sort list via selection sort

struct ListNode {
    int val;
    ListNode *next;
    ListNode(int x) : val(x), next(NULL) {}

class Solution {
    ListNode *insertionSortList(ListNode *head){
      if (head == NULL || head->next == NULL) return head;

      ListNode *cur = head->next;
      head->next = NULL; // set up the termination condition
      while (cur){
          ListNode *nxt = cur->next;
          ListNode * brk = head;

          if (cur->val < brk->val) {
              cur->next = brk;
              head = cur;
          else {
               while (brk && brk->next && brk->next->val <= cur->val){
                         brk = brk->next;
               cur->next = brk->next; // propagate the NULL, a smart move!
               brk->next = cur;
          cur = nxt;
      return head;




What innovations in CS theory from the last 10 years have had an impact outside of academia?

Answer by Greg Price:

Well, let’s see.

  • Bloom filters are a clever technique that gives practical solutions for a wide variety of problems. The basic idea was first invented in 1970 and saw practical application throughout the decades since then, but theorists picked it up again around 2000 and have devised a long line of variations that have made Bloom filters useful (and in fact used) for many more diverse tasks. See [1] for a survey.
  • Streaming algorithms is an area of CS theory that has produced a large number of novel algorithms that make analysis of large datasets tractable. The name was coined about 15 years ago in a paper of Alon, Matias, and Szegedy; much of the work was done in the past decade. Network routers and other devices processing giant streams of data use these algorithms by necessity. See the Wikipedia article [2] for an overview and many links.
  • Lattice-based cryptography and post-quantum cryptography generally — this is an area whose major real-world impact has not yet happened, but it’s unusual in that we can be pretty confident it will happen. Quantum computers are coming within the next few decades. When they do, they will make it easy to factor numbers and to compute discrete logarithms, destroying the security of many of the most widely-used cryptosystems that protect the Internet. The last decade has seen a great deal of work on other families of cryptosystems, with a focus on bringing them all the way to practice so that as quantum computing develops we’ll be ready to use them. See and in particular [3]. As a bonus, some of these cryptosystems have practical application today, even without the threat of quantum computers.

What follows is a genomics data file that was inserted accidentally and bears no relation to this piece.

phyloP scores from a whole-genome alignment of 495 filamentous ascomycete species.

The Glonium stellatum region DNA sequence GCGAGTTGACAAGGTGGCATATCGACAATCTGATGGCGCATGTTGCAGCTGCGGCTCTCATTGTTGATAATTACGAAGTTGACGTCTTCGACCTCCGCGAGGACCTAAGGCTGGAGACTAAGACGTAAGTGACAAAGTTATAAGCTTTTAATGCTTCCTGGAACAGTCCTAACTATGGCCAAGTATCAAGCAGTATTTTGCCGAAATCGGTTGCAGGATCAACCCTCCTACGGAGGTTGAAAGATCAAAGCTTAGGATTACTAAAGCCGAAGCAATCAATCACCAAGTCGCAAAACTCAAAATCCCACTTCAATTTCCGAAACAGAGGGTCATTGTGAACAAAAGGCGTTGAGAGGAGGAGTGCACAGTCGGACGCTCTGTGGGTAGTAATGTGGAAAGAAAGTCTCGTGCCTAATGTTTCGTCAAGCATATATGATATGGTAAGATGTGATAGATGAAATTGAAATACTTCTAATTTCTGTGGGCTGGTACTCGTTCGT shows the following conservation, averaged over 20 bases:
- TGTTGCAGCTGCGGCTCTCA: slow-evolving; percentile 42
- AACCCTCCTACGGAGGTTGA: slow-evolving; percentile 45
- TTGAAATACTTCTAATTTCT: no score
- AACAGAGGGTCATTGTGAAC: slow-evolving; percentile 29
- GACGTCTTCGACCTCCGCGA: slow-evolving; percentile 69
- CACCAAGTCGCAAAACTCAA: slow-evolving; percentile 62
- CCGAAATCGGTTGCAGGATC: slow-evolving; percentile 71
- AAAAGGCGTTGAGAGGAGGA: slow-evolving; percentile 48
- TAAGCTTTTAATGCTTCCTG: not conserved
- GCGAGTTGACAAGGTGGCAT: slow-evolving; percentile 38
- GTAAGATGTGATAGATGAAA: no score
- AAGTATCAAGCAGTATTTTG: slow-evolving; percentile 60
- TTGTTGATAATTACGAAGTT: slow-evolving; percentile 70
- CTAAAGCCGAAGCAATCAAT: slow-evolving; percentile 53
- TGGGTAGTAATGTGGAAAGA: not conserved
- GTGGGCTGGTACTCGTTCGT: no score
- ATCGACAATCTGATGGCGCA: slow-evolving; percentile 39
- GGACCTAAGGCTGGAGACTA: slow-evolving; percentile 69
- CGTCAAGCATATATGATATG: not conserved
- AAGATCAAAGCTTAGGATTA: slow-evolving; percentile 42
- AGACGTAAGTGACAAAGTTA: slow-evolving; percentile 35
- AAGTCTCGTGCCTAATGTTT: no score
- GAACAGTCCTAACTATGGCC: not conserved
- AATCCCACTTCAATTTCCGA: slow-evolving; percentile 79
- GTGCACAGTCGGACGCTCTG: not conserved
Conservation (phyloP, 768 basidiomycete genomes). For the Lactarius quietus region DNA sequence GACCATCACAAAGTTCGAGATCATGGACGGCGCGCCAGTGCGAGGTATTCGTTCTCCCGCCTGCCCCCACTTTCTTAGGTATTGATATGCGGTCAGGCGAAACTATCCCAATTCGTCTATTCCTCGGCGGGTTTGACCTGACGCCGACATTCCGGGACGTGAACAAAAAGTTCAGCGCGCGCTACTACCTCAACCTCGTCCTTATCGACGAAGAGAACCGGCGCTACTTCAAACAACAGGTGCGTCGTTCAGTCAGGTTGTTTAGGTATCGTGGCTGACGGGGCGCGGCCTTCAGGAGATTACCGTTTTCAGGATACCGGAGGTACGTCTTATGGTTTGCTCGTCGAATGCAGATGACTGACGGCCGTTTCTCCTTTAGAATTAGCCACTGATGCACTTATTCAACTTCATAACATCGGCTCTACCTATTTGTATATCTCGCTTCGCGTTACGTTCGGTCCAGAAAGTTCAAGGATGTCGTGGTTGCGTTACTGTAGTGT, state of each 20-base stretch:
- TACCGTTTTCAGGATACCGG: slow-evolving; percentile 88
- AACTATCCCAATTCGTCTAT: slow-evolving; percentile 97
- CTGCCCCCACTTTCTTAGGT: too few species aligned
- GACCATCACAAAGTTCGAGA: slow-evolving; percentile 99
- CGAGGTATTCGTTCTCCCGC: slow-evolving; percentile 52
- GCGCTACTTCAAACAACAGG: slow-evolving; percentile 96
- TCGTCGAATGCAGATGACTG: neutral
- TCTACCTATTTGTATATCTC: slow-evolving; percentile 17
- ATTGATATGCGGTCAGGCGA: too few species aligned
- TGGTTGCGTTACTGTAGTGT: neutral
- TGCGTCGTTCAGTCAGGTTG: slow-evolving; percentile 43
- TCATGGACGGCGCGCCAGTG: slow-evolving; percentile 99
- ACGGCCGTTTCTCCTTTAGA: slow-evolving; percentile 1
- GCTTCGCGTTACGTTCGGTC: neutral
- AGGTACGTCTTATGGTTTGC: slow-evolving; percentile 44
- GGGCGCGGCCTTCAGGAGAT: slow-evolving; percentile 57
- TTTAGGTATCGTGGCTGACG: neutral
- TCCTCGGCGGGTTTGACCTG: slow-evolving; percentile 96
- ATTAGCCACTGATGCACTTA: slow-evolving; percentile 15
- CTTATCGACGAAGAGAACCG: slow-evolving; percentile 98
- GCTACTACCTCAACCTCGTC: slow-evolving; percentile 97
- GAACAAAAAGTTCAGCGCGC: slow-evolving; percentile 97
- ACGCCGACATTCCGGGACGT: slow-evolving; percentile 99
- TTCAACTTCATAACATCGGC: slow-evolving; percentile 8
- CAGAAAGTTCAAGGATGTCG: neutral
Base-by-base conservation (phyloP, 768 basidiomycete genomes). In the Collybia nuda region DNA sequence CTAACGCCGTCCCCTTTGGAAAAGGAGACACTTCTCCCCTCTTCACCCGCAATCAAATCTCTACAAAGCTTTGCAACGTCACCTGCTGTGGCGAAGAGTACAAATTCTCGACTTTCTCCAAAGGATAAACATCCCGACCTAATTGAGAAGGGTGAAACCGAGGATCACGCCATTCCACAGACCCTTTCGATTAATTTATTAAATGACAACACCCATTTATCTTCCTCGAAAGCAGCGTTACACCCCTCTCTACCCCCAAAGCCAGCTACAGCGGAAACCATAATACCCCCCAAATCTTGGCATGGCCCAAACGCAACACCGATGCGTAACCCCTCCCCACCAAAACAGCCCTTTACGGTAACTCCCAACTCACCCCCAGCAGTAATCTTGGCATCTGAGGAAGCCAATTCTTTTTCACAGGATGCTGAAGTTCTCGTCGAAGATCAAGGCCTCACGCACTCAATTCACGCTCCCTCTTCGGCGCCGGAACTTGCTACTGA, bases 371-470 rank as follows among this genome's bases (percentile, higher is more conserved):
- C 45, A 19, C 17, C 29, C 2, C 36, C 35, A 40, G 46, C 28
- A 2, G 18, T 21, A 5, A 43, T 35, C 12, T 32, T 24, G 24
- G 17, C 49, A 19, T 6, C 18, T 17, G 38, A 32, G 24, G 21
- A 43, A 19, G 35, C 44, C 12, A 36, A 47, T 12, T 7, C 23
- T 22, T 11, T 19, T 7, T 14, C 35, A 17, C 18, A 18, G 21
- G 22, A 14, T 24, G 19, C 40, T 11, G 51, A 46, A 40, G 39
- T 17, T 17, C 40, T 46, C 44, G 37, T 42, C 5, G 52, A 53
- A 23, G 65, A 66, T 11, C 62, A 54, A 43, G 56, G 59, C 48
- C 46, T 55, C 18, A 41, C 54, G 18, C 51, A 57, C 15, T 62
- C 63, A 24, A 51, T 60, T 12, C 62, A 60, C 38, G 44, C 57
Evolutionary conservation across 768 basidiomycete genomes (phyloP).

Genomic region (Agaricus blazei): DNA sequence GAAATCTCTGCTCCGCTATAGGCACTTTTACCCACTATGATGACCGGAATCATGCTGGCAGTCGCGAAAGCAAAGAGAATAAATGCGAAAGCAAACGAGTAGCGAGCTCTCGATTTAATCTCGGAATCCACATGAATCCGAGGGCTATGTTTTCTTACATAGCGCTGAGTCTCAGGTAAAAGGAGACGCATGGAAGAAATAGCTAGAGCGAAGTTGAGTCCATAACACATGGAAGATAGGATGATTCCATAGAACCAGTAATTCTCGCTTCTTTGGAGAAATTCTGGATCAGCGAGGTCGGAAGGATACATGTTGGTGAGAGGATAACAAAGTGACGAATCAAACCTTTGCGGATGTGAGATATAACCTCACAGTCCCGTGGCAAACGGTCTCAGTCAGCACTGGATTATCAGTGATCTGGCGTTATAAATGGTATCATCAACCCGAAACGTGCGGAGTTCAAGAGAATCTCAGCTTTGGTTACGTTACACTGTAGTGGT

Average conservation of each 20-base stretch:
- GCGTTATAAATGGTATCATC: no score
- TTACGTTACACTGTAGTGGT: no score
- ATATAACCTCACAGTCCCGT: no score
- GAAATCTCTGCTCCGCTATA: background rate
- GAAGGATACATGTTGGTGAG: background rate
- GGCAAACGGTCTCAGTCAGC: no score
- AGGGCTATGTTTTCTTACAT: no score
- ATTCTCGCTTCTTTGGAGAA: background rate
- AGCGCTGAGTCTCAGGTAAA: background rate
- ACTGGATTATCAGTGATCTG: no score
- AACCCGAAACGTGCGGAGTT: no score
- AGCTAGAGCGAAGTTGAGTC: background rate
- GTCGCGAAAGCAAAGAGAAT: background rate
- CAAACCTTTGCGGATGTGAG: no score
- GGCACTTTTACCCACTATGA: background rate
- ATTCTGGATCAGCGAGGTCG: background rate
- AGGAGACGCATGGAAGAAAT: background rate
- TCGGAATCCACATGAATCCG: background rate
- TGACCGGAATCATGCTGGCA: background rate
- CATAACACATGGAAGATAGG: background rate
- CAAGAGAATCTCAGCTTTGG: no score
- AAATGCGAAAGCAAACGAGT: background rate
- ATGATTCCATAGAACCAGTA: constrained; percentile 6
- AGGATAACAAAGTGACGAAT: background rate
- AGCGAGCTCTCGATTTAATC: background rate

• Distributed hash tables, as Nelson pointed out, are another good example. Rather than duplicate his description, I’ll just add a pair of links: the Wikipedia article [4] for lack of a better survey, and one of the early papers [5].

These are just some examples that I happen to know about because of the people I know and the things I was interested in when I was in academia; someone who’s really followed the field well could doubtless produce a much longer list.

So, turning to your follow-up questions, does theoretical computer science matter? Yes, some of it definitely does. Some machine learning research matters too.

Should you go into it as a career? If you’re interested in practical impact, probably not. The incentives in academia don’t reward practical impact, and you have to constantly move against the grain if you want to work toward such impact. I’ve observed this not only in theory but in systems, where grad students do things like write operating systems from scratch in C and assembly, and which might seem as far from theory as it’s possible to get. So I doubt it’s any different in machine learning either.

Instead, if your goal is to have a big impact, you should probably just head for Silicon Valley. Here it’s all about the practical impact, there are plenty of people ambitious to change an industry or the world, and some of them do.

[1] Andrei Broder and Michael Mitzenmacher. “Network Applications of Bloom Filters: A Survey” (2005).
[3] D. J. Bernstein. “Introduction to post-quantum cryptography” (2009).
[5] Ion Stoica, Robert Morris, David Karger, M. Frans Kaashoek, and Hari Balakrishnan. “Chord: A Scalable Peer-to-peer Lookup Service for Internet Applications” (2001).

What innovations in CS theory from the last 10 years have had an impact outside of academia?